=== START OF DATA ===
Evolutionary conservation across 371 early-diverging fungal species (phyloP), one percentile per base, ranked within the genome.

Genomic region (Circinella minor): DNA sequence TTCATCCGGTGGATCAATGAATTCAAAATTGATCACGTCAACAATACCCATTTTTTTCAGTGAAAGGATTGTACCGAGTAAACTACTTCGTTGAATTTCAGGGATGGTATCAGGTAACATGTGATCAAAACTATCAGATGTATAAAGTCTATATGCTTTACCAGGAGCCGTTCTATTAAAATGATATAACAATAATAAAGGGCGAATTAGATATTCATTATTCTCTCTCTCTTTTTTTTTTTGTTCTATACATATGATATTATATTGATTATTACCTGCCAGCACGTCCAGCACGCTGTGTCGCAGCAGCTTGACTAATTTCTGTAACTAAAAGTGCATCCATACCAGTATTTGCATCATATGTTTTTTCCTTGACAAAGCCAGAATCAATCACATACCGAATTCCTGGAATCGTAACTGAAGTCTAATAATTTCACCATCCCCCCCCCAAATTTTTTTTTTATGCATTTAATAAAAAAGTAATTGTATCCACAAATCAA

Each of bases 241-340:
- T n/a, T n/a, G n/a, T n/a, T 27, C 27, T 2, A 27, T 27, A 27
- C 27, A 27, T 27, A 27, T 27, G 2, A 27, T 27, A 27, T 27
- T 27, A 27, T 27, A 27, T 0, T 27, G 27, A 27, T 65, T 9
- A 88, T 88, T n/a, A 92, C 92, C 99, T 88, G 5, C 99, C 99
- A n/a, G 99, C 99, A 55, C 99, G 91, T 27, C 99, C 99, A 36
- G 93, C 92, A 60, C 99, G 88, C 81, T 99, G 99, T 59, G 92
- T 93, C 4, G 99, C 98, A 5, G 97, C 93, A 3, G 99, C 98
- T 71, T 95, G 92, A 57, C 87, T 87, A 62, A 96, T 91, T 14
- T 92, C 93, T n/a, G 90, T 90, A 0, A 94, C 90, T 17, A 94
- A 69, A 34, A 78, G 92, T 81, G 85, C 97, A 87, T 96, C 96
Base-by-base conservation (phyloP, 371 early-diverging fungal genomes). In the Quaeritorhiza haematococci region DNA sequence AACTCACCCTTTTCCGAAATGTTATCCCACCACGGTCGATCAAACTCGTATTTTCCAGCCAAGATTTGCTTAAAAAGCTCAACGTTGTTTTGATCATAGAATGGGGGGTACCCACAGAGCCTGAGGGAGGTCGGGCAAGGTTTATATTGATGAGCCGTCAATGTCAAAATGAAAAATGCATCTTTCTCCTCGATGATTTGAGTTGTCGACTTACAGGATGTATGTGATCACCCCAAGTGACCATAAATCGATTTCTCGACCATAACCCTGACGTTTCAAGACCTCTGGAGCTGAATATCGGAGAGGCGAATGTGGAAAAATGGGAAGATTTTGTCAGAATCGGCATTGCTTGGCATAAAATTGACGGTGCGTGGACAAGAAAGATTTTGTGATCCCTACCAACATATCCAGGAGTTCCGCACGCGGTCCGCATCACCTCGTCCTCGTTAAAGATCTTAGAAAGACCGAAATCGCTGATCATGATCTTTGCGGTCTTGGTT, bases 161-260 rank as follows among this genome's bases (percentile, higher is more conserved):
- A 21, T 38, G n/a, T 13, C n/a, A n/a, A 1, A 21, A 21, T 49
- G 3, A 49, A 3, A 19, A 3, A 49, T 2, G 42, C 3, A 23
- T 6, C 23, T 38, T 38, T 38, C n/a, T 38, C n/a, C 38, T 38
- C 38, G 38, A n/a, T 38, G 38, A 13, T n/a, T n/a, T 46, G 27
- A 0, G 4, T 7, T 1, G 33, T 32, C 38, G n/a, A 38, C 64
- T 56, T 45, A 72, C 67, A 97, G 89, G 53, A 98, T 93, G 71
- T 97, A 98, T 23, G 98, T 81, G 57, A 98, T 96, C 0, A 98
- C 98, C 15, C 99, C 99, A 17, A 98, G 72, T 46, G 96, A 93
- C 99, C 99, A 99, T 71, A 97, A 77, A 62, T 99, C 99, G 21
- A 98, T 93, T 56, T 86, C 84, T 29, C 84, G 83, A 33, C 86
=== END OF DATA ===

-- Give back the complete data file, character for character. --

Evolutionary conservation across 371 early-diverging fungal species (phyloP), one percentile per base, ranked within the genome.

Genomic region (Circinella minor): DNA sequence TTCATCCGGTGGATCAATGAATTCAAAATTGATCACGTCAACAATACCCATTTTTTTCAGTGAAAGGATTGTACCGAGTAAACTACTTCGTTGAATTTCAGGGATGGTATCAGGTAACATGTGATCAAAACTATCAGATGTATAAAGTCTATATGCTTTACCAGGAGCCGTTCTATTAAAATGATATAACAATAATAAAGGGCGAATTAGATATTCATTATTCTCTCTCTCTTTTTTTTTTTGTTCTATACATATGATATTATATTGATTATTACCTGCCAGCACGTCCAGCACGCTGTGTCGCAGCAGCTTGACTAATTTCTGTAACTAAAAGTGCATCCATACCAGTATTTGCATCATATGTTTTTTCCTTGACAAAGCCAGAATCAATCACATACCGAATTCCTGGAATCGTAACTGAAGTCTAATAATTTCACCATCCCCCCCCCAAATTTTTTTTTTATGCATTTAATAAAAAAGTAATTGTATCCACAAATCAA

Each of bases 241-340:
- T n/a, T n/a, G n/a, T n/a, T 27, C 27, T 2, A 27, T 27, A 27
- C 27, A 27, T 27, A 27, T 27, G 2, A 27, T 27, A 27, T 27
- T 27, A 27, T 27, A 27, T 0, T 27, G 27, A 27, T 65, T 9
- A 88, T 88, T n/a, A 92, C 92, C 99, T 88, G 5, C 99, C 99
- A n/a, G 99, C 99, A 55, C 99, G 91, T 27, C 99, C 99, A 36
- G 93, C 92, A 60, C 99, G 88, C 81, T 99, G 99, T 59, G 92
- T 93, C 4, G 99, C 98, A 5, G 97, C 93, A 3, G 99, C 98
- T 71, T 95, G 92, A 57, C 87, T 87, A 62, A 96, T 91, T 14
- T 92, C 93, T n/a, G 90, T 90, A 0, A 94, C 90, T 17, A 94
- A 69, A 34, A 78, G 92, T 81, G 85, C 97, A 87, T 96, C 96
Base-by-base conservation (phyloP, 371 early-diverging fungal genomes). In the Quaeritorhiza haematococci region DNA sequence AACTCACCCTTTTCCGAAATGTTATCCCACCACGGTCGATCAAACTCGTATTTTCCAGCCAAGATTTGCTTAAAAAGCTCAACGTTGTTTTGATCATAGAATGGGGGGTACCCACAGAGCCTGAGGGAGGTCGGGCAAGGTTTATATTGATGAGCCGTCAATGTCAAAATGAAAAATGCATCTTTCTCCTCGATGATTTGAGTTGTCGACTTACAGGATGTATGTGATCACCCCAAGTGACCATAAATCGATTTCTCGACCATAACCCTGACGTTTCAAGACCTCTGGAGCTGAATATCGGAGAGGCGAATGTGGAAAAATGGGAAGATTTTGTCAGAATCGGCATTGCTTGGCATAAAATTGACGGTGCGTGGACAAGAAAGATTTTGTGATCCCTACCAACATATCCAGGAGTTCCGCACGCGGTCCGCATCACCTCGTCCTCGTTAAAGATCTTAGAAAGACCGAAATCGCTGATCATGATCTTTGCGGTCTTGGTT, bases 161-260 rank as follows among this genome's bases (percentile, higher is more conserved):
- A 21, T 38, G n/a, T 13, C n/a, A n/a, A 1, A 21, A 21, T 49
- G 3, A 49, A 3, A 19, A 3, A 49, T 2, G 42, C 3, A 23
- T 6, C 23, T 38, T 38, T 38, C n/a, T 38, C n/a, C 38, T 38
- C 38, G 38, A n/a, T 38, G 38, A 13, T n/a, T n/a, T 46, G 27
- A 0, G 4, T 7, T 1, G 33, T 32, C 38, G n/a, A 38, C 64
- T 56, T 45, A 72, C 67, A 97, G 89, G 53, A 98, T 93, G 71
- T 97, A 98, T 23, G 98, T 81, G 57, A 98, T 96, C 0, A 98
- C 98, C 15, C 99, C 99, A 17, A 98, G 72, T 46, G 96, A 93
- C 99, C 99, A 99, T 71, A 97, A 77, A 62, T 99, C 99, G 21
- A 98, T 93, T 56, T 86, C 84, T 29, C 84, G 83, A 33, C 86